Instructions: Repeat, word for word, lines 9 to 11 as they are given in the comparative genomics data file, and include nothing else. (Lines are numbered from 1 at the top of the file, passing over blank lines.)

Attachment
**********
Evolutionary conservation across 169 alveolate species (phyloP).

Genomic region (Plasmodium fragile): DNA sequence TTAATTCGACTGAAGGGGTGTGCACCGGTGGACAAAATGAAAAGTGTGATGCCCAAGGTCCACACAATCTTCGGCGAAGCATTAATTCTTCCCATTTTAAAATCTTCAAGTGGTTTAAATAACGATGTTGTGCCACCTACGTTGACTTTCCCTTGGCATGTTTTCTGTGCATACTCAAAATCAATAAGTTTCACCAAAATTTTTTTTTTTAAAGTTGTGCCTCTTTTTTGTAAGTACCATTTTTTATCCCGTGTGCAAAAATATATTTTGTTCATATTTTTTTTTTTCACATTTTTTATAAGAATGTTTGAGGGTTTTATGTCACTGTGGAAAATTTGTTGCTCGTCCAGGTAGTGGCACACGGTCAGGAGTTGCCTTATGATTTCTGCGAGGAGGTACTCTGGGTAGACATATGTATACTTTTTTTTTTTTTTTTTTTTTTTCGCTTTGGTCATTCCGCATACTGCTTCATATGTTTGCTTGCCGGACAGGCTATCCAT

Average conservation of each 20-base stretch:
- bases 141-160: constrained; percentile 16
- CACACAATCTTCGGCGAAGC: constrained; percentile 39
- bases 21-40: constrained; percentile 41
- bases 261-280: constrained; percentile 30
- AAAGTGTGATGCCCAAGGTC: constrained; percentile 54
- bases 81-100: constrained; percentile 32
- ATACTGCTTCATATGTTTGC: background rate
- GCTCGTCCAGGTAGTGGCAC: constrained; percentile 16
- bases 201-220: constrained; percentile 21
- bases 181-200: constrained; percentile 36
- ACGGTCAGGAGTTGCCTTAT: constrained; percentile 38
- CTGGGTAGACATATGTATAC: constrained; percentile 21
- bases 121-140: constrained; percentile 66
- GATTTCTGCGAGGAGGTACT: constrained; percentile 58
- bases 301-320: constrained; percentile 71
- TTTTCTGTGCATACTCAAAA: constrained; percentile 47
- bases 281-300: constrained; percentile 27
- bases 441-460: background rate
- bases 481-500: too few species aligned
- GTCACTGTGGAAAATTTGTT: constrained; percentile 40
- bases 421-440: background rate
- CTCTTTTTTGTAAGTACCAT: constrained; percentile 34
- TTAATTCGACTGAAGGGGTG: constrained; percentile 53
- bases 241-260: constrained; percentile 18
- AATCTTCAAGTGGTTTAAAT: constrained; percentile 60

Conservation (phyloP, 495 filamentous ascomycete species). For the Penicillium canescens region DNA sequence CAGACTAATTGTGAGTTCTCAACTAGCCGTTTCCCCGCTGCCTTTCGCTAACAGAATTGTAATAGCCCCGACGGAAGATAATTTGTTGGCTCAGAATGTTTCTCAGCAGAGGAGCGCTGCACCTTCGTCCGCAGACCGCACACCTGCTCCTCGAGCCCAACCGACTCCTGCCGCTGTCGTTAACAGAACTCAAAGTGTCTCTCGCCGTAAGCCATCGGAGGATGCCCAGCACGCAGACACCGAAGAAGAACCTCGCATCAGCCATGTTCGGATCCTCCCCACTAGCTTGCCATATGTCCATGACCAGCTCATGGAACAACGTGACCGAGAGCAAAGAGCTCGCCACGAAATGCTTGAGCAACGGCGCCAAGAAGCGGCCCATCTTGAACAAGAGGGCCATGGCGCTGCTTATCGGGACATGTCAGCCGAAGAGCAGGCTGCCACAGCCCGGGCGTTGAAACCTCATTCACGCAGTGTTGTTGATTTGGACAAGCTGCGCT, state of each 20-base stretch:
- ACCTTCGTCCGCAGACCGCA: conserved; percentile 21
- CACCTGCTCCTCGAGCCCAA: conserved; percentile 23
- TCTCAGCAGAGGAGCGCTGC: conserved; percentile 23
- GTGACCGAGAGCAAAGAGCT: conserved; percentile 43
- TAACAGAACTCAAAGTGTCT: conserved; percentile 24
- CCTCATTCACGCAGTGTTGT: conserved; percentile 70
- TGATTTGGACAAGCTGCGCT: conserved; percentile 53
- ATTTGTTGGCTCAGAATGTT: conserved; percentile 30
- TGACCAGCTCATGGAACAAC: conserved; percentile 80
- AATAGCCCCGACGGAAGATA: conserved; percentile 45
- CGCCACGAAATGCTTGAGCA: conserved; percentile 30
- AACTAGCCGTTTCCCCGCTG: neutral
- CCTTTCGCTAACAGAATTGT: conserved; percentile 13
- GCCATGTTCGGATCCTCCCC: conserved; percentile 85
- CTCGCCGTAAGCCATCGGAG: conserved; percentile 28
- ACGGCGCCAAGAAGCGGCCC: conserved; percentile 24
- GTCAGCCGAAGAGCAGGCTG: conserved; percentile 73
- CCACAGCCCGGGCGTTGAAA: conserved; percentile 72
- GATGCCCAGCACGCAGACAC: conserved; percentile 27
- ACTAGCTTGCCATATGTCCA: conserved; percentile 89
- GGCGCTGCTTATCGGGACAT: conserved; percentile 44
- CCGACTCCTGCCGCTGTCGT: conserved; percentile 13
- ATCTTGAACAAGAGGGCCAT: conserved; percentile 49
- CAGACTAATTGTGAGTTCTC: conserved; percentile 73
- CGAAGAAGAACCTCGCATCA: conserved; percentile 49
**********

- bases 81-100: constrained; percentile 32
- ATACTGCTTCATATGTTTGC: background rate
- GCTCGTCCAGGTAGTGGCAC: constrained; percentile 16